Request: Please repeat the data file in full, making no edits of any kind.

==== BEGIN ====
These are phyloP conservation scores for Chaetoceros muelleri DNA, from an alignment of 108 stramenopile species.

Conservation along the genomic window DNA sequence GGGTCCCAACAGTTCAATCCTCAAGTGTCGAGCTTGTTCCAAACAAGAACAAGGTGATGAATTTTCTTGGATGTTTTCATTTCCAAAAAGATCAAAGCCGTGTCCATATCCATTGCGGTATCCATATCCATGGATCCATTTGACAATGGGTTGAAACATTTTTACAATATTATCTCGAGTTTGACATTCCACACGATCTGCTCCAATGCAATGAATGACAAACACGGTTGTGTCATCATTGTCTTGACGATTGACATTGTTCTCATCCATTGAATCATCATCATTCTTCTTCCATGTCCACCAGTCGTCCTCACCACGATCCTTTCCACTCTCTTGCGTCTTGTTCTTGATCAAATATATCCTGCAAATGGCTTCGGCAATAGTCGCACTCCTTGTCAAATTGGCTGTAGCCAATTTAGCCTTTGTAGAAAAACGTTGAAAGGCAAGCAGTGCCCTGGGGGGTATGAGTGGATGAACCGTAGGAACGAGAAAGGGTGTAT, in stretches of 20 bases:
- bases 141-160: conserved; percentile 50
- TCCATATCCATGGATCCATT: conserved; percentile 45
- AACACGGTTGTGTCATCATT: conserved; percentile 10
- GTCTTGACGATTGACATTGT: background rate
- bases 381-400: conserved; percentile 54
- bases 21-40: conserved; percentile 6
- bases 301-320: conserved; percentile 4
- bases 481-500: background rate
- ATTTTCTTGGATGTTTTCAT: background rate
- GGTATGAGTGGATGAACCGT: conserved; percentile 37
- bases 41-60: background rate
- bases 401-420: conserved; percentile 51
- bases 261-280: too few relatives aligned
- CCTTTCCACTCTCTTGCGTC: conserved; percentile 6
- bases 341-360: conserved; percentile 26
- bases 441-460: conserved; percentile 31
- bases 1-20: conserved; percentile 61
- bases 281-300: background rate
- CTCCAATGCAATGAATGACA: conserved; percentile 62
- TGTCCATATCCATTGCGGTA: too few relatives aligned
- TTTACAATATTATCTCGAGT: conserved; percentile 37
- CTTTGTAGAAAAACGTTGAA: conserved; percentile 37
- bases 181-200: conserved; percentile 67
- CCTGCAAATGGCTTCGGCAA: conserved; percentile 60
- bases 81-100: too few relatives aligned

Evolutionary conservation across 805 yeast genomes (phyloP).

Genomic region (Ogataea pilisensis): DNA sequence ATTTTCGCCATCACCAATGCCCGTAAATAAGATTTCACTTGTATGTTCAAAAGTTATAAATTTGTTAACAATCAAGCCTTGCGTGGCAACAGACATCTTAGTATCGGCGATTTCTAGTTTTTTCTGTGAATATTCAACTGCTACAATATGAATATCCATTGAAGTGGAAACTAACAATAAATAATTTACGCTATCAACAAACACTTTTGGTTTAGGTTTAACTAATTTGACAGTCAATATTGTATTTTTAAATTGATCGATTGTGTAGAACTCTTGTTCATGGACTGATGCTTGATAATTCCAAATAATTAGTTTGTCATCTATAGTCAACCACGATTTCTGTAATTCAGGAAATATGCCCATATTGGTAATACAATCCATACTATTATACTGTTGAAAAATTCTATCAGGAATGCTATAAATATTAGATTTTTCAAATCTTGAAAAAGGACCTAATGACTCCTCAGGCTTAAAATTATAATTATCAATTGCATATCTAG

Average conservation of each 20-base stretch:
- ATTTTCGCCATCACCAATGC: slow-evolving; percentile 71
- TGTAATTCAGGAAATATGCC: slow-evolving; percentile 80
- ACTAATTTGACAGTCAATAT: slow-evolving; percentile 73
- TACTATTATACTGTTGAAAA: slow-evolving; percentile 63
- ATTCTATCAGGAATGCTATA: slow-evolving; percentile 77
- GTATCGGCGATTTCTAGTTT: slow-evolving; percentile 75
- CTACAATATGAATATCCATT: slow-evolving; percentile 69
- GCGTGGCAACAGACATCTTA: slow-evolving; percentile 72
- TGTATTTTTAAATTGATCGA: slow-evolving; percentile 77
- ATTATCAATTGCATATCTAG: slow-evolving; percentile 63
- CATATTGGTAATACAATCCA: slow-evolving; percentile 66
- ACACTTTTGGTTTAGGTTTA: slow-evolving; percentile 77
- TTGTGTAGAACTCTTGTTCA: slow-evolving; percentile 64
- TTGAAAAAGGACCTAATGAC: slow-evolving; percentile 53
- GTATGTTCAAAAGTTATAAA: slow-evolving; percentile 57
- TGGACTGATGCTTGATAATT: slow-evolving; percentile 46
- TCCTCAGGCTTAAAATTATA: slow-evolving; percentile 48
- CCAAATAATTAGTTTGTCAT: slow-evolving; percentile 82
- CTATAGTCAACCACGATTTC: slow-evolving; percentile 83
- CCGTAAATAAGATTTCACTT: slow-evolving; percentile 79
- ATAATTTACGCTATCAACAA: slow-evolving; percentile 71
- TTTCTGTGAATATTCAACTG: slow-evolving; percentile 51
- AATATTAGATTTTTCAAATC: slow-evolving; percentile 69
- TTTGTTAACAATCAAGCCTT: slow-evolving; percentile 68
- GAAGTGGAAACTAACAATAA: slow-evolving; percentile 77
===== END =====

These are phyloP conservation scores for Chaetoceros muelleri DNA, from an alignment of 108 stramenopile species.

Conservation along the genomic window DNA sequence GGGTCCCAACAGTTCAATCCTCAAGTGTCGAGCTTGTTCCAAACAAGAACAAGGTGATGAATTTTCTTGGATGTTTTCATTTCCAAAAAGATCAAAGCCGTGTCCATATCCATTGCGGTATCCATATCCATGGATCCATTTGACAATGGGTTGAAACATTTTTACAATATTATCTCGAGTTTGACATTCCACACGATCTGCTCCAATGCAATGAATGACAAACACGGTTGTGTCATCATTGTCTTGACGATTGACATTGTTCTCATCCATTGAATCATCATCATTCTTCTTCCATGTCCACCAGTCGTCCTCACCACGATCCTTTCCACTCTCTTGCGTCTTGTTCTTGATCAAATATATCCTGCAAATGGCTTCGGCAATAGTCGCACTCCTTGTCAAATTGGCTGTAGCCAATTTAGCCTTTGTAGAAAAACGTTGAAAGGCAAGCAGTGCCCTGGGGGGTATGAGTGGATGAACCGTAGGAACGAGAAAGGGTGTAT, in stretches of 20 bases:
- bases 141-160: conserved; percentile 50
- TCCATATCCATGGATCCATT: conserved; percentile 45
- AACACGGTTGTGTCATCATT: conserved; percentile 10
- GTCTTGACGATTGACATTGT: background rate
- bases 381-400: conserved; percentile 54
- bases 21-40: conserved; percentile 6
- bases 301-320: conserved; percentile 4
- bases 481-500: background rate
- ATTTTCTTGGATGTTTTCAT: background rate
- GGTATGAGTGGATGAACCGT: conserved; percentile 37
- bases 41-60: background rate
- bases 401-420: conserved; percentile 51
- bases 261-280: too few relatives aligned
- CCTTTCCACTCTCTTGCGTC: conserved; percentile 6
- bases 341-360: conserved; percentile 26
- bases 441-460: conserved; percentile 31
- bases 1-20: conserved; percentile 61
- bases 281-300: background rate
- CTCCAATGCAATGAATGACA: conserved; percentile 62
- TGTCCATATCCATTGCGGTA: too few relatives aligned
- TTTACAATATTATCTCGAGT: conserved; percentile 37
- CTTTGTAGAAAAACGTTGAA: conserved; percentile 37
- bases 181-200: conserved; percentile 67
- CCTGCAAATGGCTTCGGCAA: conserved; percentile 60
- bases 81-100: too few relatives aligned

Evolutionary conservation across 805 yeast genomes (phyloP).

Genomic region (Ogataea pilisensis): DNA sequence ATTTTCGCCATCACCAATGCCCGTAAATAAGATTTCACTTGTATGTTCAAAAGTTATAAATTTGTTAACAATCAAGCCTTGCGTGGCAACAGACATCTTAGTATCGGCGATTTCTAGTTTTTTCTGTGAATATTCAACTGCTACAATATGAATATCCATTGAAGTGGAAACTAACAATAAATAATTTACGCTATCAACAAACACTTTTGGTTTAGGTTTAACTAATTTGACAGTCAATATTGTATTTTTAAATTGATCGATTGTGTAGAACTCTTGTTCATGGACTGATGCTTGATAATTCCAAATAATTAGTTTGTCATCTATAGTCAACCACGATTTCTGTAATTCAGGAAATATGCCCATATTGGTAATACAATCCATACTATTATACTGTTGAAAAATTCTATCAGGAATGCTATAAATATTAGATTTTTCAAATCTTGAAAAAGGACCTAATGACTCCTCAGGCTTAAAATTATAATTATCAATTGCATATCTAG

Average conservation of each 20-base stretch:
- ATTTTCGCCATCACCAATGC: slow-evolving; percentile 71
- TGTAATTCAGGAAATATGCC: slow-evolving; percentile 80
- ACTAATTTGACAGTCAATAT: slow-evolving; percentile 73
- TACTATTATACTGTTGAAAA: slow-evolving; percentile 63
- ATTCTATCAGGAATGCTATA: slow-evolving; percentile 77
- GTATCGGCGATTTCTAGTTT: slow-evolving; percentile 75
- CTACAATATGAATATCCATT: slow-evolving; percentile 69
- GCGTGGCAACAGACATCTTA: slow-evolving; percentile 72
- TGTATTTTTAAATTGATCGA: slow-evolving; percentile 77
- ATTATCAATTGCATATCTAG: slow-evolving; percentile 63
- CATATTGGTAATACAATCCA: slow-evolving; percentile 66
- ACACTTTTGGTTTAGGTTTA: slow-evolving; percentile 77
- TTGTGTAGAACTCTTGTTCA: slow-evolving; percentile 64
- TTGAAAAAGGACCTAATGAC: slow-evolving; percentile 53
- GTATGTTCAAAAGTTATAAA: slow-evolving; percentile 57
- TGGACTGATGCTTGATAATT: slow-evolving; percentile 46
- TCCTCAGGCTTAAAATTATA: slow-evolving; percentile 48
- CCAAATAATTAGTTTGTCAT: slow-evolving; percentile 82
- CTATAGTCAACCACGATTTC: slow-evolving; percentile 83
- CCGTAAATAAGATTTCACTT: slow-evolving; percentile 79
- ATAATTTACGCTATCAACAA: slow-evolving; percentile 71
- TTTCTGTGAATATTCAACTG: slow-evolving; percentile 51
- AATATTAGATTTTTCAAATC: slow-evolving; percentile 69
- TTTGTTAACAATCAAGCCTT: slow-evolving; percentile 68
- GAAGTGGAAACTAACAATAA: slow-evolving; percentile 77